The now infamous Imrana case has been making national headlines in India ever since it was brought out in the Hindi newspaper Dainik Jagran. The very basis of the case, the alleged rape of Imrana by her father-in-law, has itself been the subject of some debate.
Interviews with neighbors revealed that Imrana and her husband were in the middle of a property dispute with her father-in-law. Neighbors claimed they had not heard her scream, although the summer heat had forced many of them to sleep outside. Imrana herself went back on her story in a video testimony recorded by the Muslim Political Council (MPC), shown at a press conference by MPC president Tasleem Rahmani, the Milli Gazette, an English-language Muslim newspaper reports. In the video, she claimed that a feminist group had bribed her, referring perhaps to the Muslim Women’s Forum, a Delhi-based women’s group that paid Imrana to wait for a civil court’s ruling instead of accepting the course of action dictated by Muslim Personal Law.
The greatest debate in the case has been around the interpretation of Muslim Personal Law or Shariat, under which Muslims are subject to the rules of their own religious community instead of the civil courts in certain legal matters, including marriage. A panchayat, a group of elders who were called together in Imrana’s village to discuss the case, and later the mufti at Darul Uloom Deoband, a prominent Muslim seminary in India, concluded that Imrana was now haram, or unclean, and that she must marry her father-in-law and have the relationship of a mother to her former husband. The decision was confirmed by the All India Personal Law Board, an organization designed to protect Shariat from interference by courts of law.
But some Muslims are accusing Hindus of taking advantage of the case to renew their campaign against Muslim Personal Law. L.K. Advani, president of the Bharatiya Janata Party (BJP), India’s largest opposition party, told reporters, “Ulemas should be forced to think and review their law. It is unfortunate that a rape victim is punished severely while the person accused of committing the rape walks away without any punishment.” Advani claimed that the BJP is “serious about ending unjust acts against Muslim women in the country,” reports Outlook magazine.
The BJP has long held as one of its goals the implementation of a uniform civil code, which would abolish Shariat and subject Muslims to the same laws as other Indians. Advani’s statement prompted a response from Syed Shahabuddin, president of the All India Muslim Majlis-e-Mushawarat. He accused the BJP of taking advantage of the hype to advance its own cause of ridding India of Shariat.
But the idea of a woman having to marry her rapist and family member angered many people, both within and outside of the Muslim community. In the internet-based Muslim news source IslamOnline.net, reporter Zafarul-Islam Khan wrote that the panchayat was misleadingly described by the media as a “Shariat Panchayat, as if a meeting of Islamic scholars had taken place, and that the mufti had given his statement without ascertaining the facts of the case or going to the area or sending someone there to find out the truth.” Mustafa Kamal Sherwani, president of the All India Muslim Forum, gave a statement to the Milli Gazette, saying, “The fatwa‚ (religious edict) given by the Deoband seminary and confirmed by the Muslim Personal Law Board is most retrograde, and in total violation of Islamic Shariat. Countless provisions of Qur’an bear ample testimony to the fact that nobody can be punished or subjected to adverse consequences for any deed which he or she was compelled to commit,” Sherwani said.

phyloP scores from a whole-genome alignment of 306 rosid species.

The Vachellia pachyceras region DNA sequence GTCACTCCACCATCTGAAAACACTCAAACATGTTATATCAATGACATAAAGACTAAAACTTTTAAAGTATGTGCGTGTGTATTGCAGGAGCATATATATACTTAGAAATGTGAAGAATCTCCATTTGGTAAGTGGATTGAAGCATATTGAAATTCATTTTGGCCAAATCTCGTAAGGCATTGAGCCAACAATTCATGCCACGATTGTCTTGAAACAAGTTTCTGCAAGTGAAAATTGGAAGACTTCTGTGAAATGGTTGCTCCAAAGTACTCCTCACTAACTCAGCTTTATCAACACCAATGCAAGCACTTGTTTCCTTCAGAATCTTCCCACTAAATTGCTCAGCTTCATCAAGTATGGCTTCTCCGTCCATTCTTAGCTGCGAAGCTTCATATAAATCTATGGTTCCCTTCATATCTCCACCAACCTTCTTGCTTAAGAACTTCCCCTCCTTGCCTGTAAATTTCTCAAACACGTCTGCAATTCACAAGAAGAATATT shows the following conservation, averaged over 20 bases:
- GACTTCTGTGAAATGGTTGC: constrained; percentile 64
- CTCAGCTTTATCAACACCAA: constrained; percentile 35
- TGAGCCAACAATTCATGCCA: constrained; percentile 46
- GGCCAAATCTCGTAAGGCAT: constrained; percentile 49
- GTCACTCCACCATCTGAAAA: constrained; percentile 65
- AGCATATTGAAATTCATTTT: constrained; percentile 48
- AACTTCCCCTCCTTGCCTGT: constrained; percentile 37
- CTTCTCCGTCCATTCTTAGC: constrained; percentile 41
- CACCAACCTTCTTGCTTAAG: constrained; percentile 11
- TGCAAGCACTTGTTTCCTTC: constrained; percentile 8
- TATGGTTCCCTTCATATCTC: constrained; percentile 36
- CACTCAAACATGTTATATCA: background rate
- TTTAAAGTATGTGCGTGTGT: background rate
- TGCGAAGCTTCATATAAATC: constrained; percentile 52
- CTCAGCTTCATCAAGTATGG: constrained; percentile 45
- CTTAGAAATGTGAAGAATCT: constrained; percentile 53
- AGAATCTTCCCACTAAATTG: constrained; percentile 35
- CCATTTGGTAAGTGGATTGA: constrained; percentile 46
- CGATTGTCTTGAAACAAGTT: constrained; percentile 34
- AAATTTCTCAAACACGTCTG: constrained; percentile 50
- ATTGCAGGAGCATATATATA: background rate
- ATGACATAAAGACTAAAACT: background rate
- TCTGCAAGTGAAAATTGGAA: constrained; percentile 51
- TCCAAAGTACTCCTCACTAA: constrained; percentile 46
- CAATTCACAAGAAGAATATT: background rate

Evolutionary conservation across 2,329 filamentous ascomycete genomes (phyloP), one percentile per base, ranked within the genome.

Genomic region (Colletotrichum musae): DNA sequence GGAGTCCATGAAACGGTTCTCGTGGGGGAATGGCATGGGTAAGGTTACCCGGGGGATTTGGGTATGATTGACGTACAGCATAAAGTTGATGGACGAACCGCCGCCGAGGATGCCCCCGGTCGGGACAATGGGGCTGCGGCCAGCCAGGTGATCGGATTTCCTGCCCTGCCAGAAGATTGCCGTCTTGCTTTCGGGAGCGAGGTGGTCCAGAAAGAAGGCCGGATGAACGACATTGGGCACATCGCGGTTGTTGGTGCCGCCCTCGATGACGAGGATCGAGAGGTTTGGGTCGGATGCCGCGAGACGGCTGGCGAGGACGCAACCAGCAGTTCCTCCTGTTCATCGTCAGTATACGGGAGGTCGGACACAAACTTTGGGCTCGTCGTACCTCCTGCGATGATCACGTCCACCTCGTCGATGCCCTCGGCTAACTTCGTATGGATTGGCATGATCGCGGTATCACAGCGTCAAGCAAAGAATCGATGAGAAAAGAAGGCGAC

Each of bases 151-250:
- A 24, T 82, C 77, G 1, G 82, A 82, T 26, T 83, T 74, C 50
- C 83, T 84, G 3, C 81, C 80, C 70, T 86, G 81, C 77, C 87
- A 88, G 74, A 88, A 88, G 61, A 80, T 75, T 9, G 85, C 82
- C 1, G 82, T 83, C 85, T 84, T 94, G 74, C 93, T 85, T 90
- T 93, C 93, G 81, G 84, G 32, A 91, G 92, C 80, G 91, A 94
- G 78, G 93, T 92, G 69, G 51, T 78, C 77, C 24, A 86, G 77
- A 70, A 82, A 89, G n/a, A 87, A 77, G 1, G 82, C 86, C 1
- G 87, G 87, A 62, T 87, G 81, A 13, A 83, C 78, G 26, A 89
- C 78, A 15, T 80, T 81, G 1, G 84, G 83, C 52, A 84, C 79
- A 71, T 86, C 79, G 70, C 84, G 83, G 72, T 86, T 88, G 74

Outside of the Muslim community, critics include leftist political parties, and most notably, women’s rights groups. The president of the All India Democratic Women’s Association, Brinda Karat, claimed that “it is indeed barbaric that instead of ensuring severe action against the culprit who has committed such an unpardonable crime, the so-called learned men are interpreting customary religious laws and pronouncing judgments which not only go against the law but also against all humanitarian norms.”
An editorial in the Economic Times put the blame on Indian political parties for not defending Imrana. “When patriarchal prejudice dons the mantle of religious authority to strip a rape victim of her strongest potential source of support, her husband, our political parties simply wallow in cowardly opportunism, unable to defend the victim, her rights, principles of justice, or the law of the land. The clergy should clearly be told to back off when it comes to dealing with crime—that is the state’s domain.”
While many Muslim scholars and reporters disagree with the fatwa, they also express disgust with the way that non-Muslim media has politicized the situation. In his article in IslamOnline, Khan writes that newspapers, agencies, NGOs, and government organizations descended on the village and “started interviewing just about anyone they found on the village streets, reporting edited versions which showed that a great crime had been committed against a hapless Muslim woman even before the crime was established” and that political parties “were also quick to take advantage of the issue in order to indulge in their usual pastime of attacking the Muslim Personal Laws and repeat their age-old demand to force a Uniform Civil Code applicable to all citizens.”
He concludes that “forces which are ever ready to use any handle to beat Muslims with will soon find some other issue and blow it out of proportion unless leaders of the Muslim community are ready to meet the challenges and adapt to the demands of the modern times and requirements of natural justice.”